DIY Steam Wax Extractor

As if I haven’t got enough on my plate at the moment I turned my hand to building a DIY Steam Wax Extractor last weekend!

Steam Wax Extractor

First trials and my DIY Steam Wax Extractor seemed to be working!

Inspiration for building my DIY Steam Wax Extractor

With the winter preparations for the bees almost complete – with Apiguard Varroa treatments done and the bees taking down the last of their winter sugar syrup feed – my mind was turning to cleaning up all the hive parts ready for next season.   It was then that I spotted the Easi-Steam wax extractors in the Thorne’s online catalogue which retail for about £90.  We tend to stick our honey money away in a special account for such occasions/temptations so I was almost ready to place an order but thought… “That looks like it could be built as a DIY project!”

We’ve not done much in the way of serious wax harvesting before but this season we decided to re-foundation quite a lot of super and brood frames at once.  We would normally reclaim the wax from these using our solar wax extractor (another DIY effort) but we didn’t see much in the way of sunshine here this year (here being on the Essex/London border). This resulted in a stack of frames and a box of wax parts doing nothing more than encouraging the expansion of the local wax month population!  Something needed to be done.

I don’t know about you but whenever a DIY thought enters my head these days the first thing I turn to is Google.  Typing in “DIY Steam Wax Extractor” threw up a brilliant YouTube video produced by Michaelmas Blackman from Brighton Hove Beekeepers (apologies if I got your name wrong!).  It’s not a complicated thing but Michaelmas explains the process so well that I needn’t give you any more details about the build – just watch his video!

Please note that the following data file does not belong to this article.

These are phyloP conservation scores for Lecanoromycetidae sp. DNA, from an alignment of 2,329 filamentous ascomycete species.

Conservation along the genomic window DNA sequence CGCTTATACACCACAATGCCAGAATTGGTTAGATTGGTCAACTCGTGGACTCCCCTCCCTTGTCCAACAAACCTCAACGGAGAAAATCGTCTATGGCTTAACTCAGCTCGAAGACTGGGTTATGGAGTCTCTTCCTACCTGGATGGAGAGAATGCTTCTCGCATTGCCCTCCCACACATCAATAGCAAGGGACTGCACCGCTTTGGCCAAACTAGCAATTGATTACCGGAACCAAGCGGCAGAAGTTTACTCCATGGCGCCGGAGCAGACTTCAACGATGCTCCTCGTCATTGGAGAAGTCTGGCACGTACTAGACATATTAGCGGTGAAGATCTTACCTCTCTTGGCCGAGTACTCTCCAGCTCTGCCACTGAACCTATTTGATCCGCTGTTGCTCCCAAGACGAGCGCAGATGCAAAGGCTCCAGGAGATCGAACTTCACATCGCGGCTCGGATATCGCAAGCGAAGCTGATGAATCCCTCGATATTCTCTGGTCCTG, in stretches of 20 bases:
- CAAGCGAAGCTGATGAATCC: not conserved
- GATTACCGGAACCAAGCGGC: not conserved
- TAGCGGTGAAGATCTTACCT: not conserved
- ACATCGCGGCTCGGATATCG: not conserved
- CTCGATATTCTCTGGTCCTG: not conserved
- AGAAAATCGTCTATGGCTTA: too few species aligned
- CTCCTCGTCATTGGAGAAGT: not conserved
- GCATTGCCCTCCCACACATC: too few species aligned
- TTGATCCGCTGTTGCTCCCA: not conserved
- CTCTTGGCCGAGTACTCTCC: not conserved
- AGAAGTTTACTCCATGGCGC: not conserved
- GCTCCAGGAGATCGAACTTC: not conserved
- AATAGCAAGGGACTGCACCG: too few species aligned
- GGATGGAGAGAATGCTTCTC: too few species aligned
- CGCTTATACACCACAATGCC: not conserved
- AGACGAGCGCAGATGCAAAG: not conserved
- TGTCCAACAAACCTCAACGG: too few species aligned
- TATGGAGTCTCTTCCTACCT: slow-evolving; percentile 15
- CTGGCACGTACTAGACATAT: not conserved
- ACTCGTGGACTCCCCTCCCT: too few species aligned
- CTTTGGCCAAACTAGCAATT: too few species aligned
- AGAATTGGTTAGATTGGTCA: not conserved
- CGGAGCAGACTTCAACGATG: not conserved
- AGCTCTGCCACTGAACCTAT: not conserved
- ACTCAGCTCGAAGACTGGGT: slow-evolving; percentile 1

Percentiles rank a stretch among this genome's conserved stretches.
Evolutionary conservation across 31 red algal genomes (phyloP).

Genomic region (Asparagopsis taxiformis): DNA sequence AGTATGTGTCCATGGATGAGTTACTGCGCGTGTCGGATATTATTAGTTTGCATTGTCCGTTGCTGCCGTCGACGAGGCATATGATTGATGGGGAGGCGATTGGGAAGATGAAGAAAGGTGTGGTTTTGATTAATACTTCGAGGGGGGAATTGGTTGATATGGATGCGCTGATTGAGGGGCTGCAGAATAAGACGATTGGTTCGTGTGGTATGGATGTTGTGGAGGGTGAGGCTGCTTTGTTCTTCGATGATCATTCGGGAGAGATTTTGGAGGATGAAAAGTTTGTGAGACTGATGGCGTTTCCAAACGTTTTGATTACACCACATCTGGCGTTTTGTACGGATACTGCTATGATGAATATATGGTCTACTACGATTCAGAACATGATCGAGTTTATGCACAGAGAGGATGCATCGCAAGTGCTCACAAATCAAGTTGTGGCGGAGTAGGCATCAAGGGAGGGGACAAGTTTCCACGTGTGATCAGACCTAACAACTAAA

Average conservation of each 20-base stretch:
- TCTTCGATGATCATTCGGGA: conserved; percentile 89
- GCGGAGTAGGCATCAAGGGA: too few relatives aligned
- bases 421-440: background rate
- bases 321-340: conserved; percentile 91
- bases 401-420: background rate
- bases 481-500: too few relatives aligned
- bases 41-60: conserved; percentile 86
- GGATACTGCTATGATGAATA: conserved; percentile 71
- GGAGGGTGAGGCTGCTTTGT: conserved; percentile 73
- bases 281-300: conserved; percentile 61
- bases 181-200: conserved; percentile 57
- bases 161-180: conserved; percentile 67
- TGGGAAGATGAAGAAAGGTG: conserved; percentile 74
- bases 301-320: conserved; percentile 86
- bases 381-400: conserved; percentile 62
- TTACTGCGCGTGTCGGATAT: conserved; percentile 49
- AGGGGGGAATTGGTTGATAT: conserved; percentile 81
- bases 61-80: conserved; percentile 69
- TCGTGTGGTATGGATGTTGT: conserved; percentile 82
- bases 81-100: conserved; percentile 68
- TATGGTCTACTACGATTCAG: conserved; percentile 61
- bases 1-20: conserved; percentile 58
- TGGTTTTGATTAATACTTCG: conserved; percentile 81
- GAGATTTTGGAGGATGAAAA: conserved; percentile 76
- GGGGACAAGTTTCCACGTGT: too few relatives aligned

What was really nice is that all it cost me was a sheet of mesh flooring as I already had a steam wallpaper stripper and all the spare hive parts mentioned in the video.  With all the parts on hand it takes only minutes to put together and the wax starts to flow as soon as the steam builds up in the enclosure.

My effort worked brilliantly and over the weekend I managed to process all of the old frames and wax.  Not only that but the steaming process also sterilises the boxes and frames at the same time – so with just a quick scrape after they were ready for storing away for use next season.  All I need do now is to decide if I’m going to further filter the wax and produce some nice candles for Christmas presents or just simply exchange the wax for new foundation.  I’ve not weighed it but my guess is that I’ve ended up with about 3 kilos of wax – which is quite a bit of free foundation.

Wax Extractor

DIY Steam Wax Extractor in full swing

That’s the power of video! If you are ever looking for someone to produce a YouTube or website video for your business or products I’m your man!  Please check out my main business website at Video Artisan!

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